10. This last weekend produced probably the best results I've ever experienced while fossil hunting - these last two days will be hard to beat. Before I get to that though, I do want to include a find from the weekend before (since this is the topic of rarity). It was a local find and a first for the species for me. Not only that, but my first real "heartbreaker". It was bound to happen at some point! Sticking halfway out of the gravel, I instantly recognized a large Ptychodus tooth, of either P. marginalis or P. polygyrus - I couldn't remember at the time which of the two
  11. Recently, my good friend Carter ( @Jackito ) found my personal holy grail of Texas Cretaceous sharks - Pseudomegachasma comanchensis While I knew of the existence of the genus here in Texas, I didn't know much about the teeth themselves as I never was really that convinced I'd ever find one. But Carter's find proved it's possible, and what's better... he found it at a site we both knew of! So, we went out together in an effort to find another. What's better is that I had suspicions about that site's age for a while, and the finding of his tooth attests to the late cen
  12. This has to be a very brief report, as I have to hop in my car soon to go hunt for my ever elusive Pseudomegachasma tooth - but I discovered a tiny, amazing site on a scout this weekend: The trek had me running into several large homeless camps, so I was a little tense the entire time, but the results were worth it. All of these finds came from a sandstone roof above me. It was like looking up at a church ceiling mural, telling a story of some distant time, except this was a ~95 million year old story, of a seafloor frozen in time. For that reason, I named this site "The Sistine Ce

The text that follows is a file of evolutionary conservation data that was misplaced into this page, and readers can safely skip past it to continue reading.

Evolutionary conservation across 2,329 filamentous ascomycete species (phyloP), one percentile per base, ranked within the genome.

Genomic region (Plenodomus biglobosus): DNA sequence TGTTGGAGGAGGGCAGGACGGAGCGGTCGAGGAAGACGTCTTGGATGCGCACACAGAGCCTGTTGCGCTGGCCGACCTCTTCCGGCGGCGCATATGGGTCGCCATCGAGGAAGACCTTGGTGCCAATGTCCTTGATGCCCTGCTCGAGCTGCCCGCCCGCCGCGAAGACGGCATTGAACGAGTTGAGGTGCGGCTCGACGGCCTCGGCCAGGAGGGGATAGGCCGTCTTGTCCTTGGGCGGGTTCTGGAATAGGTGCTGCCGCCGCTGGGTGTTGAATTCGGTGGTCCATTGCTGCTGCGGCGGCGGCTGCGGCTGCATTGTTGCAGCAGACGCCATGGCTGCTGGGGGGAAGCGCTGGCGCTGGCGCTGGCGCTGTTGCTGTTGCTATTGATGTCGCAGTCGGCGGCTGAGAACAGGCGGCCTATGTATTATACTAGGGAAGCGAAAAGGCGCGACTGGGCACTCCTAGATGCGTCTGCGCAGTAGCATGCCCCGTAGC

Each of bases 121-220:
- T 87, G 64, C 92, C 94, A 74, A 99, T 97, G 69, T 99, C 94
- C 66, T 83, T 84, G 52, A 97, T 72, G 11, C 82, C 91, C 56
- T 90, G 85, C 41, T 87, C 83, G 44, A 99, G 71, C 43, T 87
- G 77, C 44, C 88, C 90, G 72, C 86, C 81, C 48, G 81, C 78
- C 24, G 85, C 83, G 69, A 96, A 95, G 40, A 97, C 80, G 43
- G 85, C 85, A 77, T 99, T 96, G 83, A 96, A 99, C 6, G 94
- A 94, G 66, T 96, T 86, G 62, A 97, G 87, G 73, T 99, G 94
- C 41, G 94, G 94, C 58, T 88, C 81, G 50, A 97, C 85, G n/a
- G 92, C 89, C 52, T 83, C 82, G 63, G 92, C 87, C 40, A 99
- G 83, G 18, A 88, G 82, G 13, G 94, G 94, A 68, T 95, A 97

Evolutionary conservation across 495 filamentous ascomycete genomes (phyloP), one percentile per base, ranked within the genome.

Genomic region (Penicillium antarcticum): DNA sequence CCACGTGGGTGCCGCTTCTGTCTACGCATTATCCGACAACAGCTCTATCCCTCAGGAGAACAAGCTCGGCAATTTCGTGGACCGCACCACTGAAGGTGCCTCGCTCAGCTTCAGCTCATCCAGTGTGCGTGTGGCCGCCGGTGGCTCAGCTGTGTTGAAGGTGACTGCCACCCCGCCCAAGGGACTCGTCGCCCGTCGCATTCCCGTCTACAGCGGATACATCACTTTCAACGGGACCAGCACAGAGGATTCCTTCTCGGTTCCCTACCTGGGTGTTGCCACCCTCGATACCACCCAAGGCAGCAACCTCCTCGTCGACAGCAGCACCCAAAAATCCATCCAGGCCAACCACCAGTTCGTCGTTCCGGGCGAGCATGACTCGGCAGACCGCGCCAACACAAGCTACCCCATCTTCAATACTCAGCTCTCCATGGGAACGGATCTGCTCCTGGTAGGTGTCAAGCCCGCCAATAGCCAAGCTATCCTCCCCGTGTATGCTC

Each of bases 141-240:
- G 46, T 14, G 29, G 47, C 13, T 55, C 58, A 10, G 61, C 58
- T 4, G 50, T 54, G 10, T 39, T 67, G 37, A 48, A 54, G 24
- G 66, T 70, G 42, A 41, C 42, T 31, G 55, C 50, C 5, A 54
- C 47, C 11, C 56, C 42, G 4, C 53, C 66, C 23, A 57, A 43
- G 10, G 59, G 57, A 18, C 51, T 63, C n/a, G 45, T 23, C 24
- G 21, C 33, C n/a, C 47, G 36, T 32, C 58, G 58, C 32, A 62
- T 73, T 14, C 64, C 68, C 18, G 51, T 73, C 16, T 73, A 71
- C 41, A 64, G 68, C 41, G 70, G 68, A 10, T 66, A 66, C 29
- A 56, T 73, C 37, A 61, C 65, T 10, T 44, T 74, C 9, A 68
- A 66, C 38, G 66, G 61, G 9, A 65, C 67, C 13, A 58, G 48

13. ricardo

    Tiny bones ID

    Hello TFF, I'm very curious about these two tiny bones. Does anyone recognize them? Thank you very much . Ps. Sorry for the samples being between my fingers, but it was the best way to solve the excessive reflection. Nº1 Nº2
  14. The Amateur Paleontologist

    Fairly recent bit of opal fossil research

    After learning about Weewarrasaurus, I thought it'd be nice to report the 'lesser-known' recent bit of research about the opalised fossil site Lightning Ridge (New South Wales, Australia) It's basically the most up-to-date paper dealing with the geology - including age, stratigraphy and lithology - and vertebrate paleontology. The paper provides many new details about the Griman Creek Formation (GCF), a Cenomanian (mid-Cretaceous) formation which crops out in the area around Lightning Ridge. The GCF is a formation especially known for its diverse vertebrate paleo-ecosystem; of which many spec